This land of vivid contrasts is at the heart of the Caribbean. Echoes of distant Africa act as a counterpoint to the familiar landmarks of Caribbean life. In fact, the description Afro-Caribbean could have been coined for Haiti.
It is the region’s third largest state and a gem that has yet to be discovered by mass tourism. Almost all of Haiti’s 7.5 million people are of African origin and it shows - in their art, their passion for music and their undaunted optimism.
Occupying the western part of the island of Hispaniola - which it shares with the Dominican Republic - Haiti can satisfy the needs of Caribbean beach-lovers and visitors looking for adventure and history.
Improvements to Haiti`s existing amenities and new developments are planned for its coastal areas. Haiti has a range of accessible beaches - both the classic white sand and volcanic varieties - and many are served by hotels, cafés and waterports operators.
There are also many secluded, sandy coves that can only be reached by rowing boat and are ideal for swimming and snorkelling. At Labadie on quiet Pointe Ste-Honore, you’ll find more than 200 acres (800,000 sq m) of Caribbean perfection, with undulating hills, nature walks and flawless beaches for sun-bathing, swimming and snorkelling.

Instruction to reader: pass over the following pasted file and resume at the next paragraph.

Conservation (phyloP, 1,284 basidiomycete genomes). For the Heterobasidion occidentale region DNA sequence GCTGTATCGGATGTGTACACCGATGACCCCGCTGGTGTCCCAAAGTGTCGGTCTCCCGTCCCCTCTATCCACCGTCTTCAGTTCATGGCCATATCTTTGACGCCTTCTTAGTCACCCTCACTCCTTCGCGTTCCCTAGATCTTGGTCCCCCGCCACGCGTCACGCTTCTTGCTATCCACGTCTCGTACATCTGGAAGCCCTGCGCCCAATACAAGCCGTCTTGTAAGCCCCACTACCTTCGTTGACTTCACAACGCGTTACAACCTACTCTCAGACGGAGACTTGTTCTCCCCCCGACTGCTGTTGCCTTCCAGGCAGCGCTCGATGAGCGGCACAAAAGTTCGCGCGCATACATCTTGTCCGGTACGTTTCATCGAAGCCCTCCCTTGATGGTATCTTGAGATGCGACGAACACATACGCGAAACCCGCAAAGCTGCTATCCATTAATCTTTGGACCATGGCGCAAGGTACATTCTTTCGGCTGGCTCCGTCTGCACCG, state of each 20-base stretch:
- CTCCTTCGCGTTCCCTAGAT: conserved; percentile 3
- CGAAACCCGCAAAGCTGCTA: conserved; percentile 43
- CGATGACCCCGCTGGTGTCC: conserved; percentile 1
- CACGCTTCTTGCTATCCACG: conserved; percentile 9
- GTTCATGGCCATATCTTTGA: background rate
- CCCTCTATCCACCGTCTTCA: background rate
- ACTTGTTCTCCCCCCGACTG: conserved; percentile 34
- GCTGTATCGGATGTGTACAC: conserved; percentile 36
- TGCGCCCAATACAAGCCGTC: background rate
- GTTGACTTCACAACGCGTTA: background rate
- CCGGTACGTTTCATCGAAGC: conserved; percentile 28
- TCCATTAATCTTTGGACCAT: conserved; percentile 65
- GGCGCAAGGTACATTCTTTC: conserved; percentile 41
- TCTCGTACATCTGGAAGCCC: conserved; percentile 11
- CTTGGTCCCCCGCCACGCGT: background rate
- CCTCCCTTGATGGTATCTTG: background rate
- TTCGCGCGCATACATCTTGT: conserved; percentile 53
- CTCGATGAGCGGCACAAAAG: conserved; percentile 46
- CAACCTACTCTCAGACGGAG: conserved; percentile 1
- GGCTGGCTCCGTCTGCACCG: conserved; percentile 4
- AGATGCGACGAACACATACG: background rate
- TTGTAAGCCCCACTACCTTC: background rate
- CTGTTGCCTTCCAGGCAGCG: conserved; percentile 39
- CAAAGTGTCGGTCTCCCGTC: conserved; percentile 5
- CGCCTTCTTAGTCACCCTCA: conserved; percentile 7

Inland, adventurous visitors will find a country of fertile, forest-covered mountain chains, cactus plains and deserts and banana and coffee plantations. You’ll see - and hear - parrots, parakeets and hummingbirds. At Saumatre Lake, in the east by the Dominican border, there are crocodiles, flamingos and jacanas. In the Artibonite Vallee you`ll see paddy fields, complete with water buffalo - a hint of southern Asia in the Caribbean.
There’s much rugged natural beauty, much of it in protected national parks, in Haiti, but perhaps the most awesome spectacle is man-made. The Citadelle LaFerriere, at the top of a 3,000ft (915m) mountain near the town of Milot, is the largest fortress in the Caribbean, if not the Western hemisphere.
Built on the orders of Haiti’s self-appointed king, Henri Christophe, its vital statistics are as daunting as its terrifying appearance - the walls are more than 100ft (30m) high and, in some places, 45ft thick. It took 200,000 people from 1804 to 1817 to build and the 10,000 soldiers the fortress housed were defended by 365 five-ton (4.5 tonne) cannon. Visitors don’t have to make the journey up on foot - they can get to within half a mile in a car, or right to the top on a horse.
In the capital, Port-au-Prince, you’ll find history and culture on a more human scale. It’s a large, vibrant city of markets, squares, museums, art galleries, historic monuments, hotels and restaurants - but most of all a city of people happy to offer visitors a welcome as warm as their famous Barbancourt rum.